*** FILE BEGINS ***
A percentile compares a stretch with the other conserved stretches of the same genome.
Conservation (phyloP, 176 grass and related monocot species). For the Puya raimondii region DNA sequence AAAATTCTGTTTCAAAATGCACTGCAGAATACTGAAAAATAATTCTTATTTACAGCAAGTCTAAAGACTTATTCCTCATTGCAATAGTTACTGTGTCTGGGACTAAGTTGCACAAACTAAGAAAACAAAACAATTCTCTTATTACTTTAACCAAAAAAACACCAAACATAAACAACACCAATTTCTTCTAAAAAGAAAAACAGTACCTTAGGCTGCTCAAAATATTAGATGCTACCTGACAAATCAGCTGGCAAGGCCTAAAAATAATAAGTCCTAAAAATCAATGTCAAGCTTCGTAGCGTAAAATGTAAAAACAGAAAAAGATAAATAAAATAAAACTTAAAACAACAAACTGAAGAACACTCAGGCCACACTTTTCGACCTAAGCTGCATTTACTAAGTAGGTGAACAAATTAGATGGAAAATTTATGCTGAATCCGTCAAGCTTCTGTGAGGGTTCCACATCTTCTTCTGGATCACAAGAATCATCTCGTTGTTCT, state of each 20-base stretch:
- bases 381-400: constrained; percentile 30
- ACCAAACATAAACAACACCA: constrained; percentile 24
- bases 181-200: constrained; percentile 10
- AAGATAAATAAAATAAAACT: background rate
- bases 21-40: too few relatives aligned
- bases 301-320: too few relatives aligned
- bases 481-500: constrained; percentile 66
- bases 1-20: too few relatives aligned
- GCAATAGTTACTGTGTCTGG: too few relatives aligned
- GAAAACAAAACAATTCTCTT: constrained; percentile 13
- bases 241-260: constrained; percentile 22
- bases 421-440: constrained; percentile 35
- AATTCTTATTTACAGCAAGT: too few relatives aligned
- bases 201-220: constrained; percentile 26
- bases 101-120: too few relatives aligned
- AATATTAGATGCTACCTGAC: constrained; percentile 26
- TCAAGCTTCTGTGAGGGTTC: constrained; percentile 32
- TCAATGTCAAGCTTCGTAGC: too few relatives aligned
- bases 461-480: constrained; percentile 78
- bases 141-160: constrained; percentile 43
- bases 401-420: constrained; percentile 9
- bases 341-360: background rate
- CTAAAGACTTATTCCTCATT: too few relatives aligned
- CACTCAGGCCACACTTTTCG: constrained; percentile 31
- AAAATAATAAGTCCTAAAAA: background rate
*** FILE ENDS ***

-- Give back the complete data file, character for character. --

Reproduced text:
A percentile compares a stretch with the other conserved stretches of the same genome.
Conservation (phyloP, 176 grass and related monocot species). For the Puya raimondii region DNA sequence AAAATTCTGTTTCAAAATGCACTGCAGAATACTGAAAAATAATTCTTATTTACAGCAAGTCTAAAGACTTATTCCTCATTGCAATAGTTACTGTGTCTGGGACTAAGTTGCACAAACTAAGAAAACAAAACAATTCTCTTATTACTTTAACCAAAAAAACACCAAACATAAACAACACCAATTTCTTCTAAAAAGAAAAACAGTACCTTAGGCTGCTCAAAATATTAGATGCTACCTGACAAATCAGCTGGCAAGGCCTAAAAATAATAAGTCCTAAAAATCAATGTCAAGCTTCGTAGCGTAAAATGTAAAAACAGAAAAAGATAAATAAAATAAAACTTAAAACAACAAACTGAAGAACACTCAGGCCACACTTTTCGACCTAAGCTGCATTTACTAAGTAGGTGAACAAATTAGATGGAAAATTTATGCTGAATCCGTCAAGCTTCTGTGAGGGTTCCACATCTTCTTCTGGATCACAAGAATCATCTCGTTGTTCT, state of each 20-base stretch:
- bases 381-400: constrained; percentile 30
- ACCAAACATAAACAACACCA: constrained; percentile 24
- bases 181-200: constrained; percentile 10
- AAGATAAATAAAATAAAACT: background rate
- bases 21-40: too few relatives aligned
- bases 301-320: too few relatives aligned
- bases 481-500: constrained; percentile 66
- bases 1-20: too few relatives aligned
- GCAATAGTTACTGTGTCTGG: too few relatives aligned
- GAAAACAAAACAATTCTCTT: constrained; percentile 13
- bases 241-260: constrained; percentile 22
- bases 421-440: constrained; percentile 35
- AATTCTTATTTACAGCAAGT: too few relatives aligned
- bases 201-220: constrained; percentile 26
- bases 101-120: too few relatives aligned
- AATATTAGATGCTACCTGAC: constrained; percentile 26
- TCAAGCTTCTGTGAGGGTTC: constrained; percentile 32
- TCAATGTCAAGCTTCGTAGC: too few relatives aligned
- bases 461-480: constrained; percentile 78
- bases 141-160: constrained; percentile 43
- bases 401-420: constrained; percentile 9
- bases 341-360: background rate
- CTAAAGACTTATTCCTCATT: too few relatives aligned
- CACTCAGGCCACACTTTTCG: constrained; percentile 31
- AAAATAATAAGTCCTAAAAA: background rate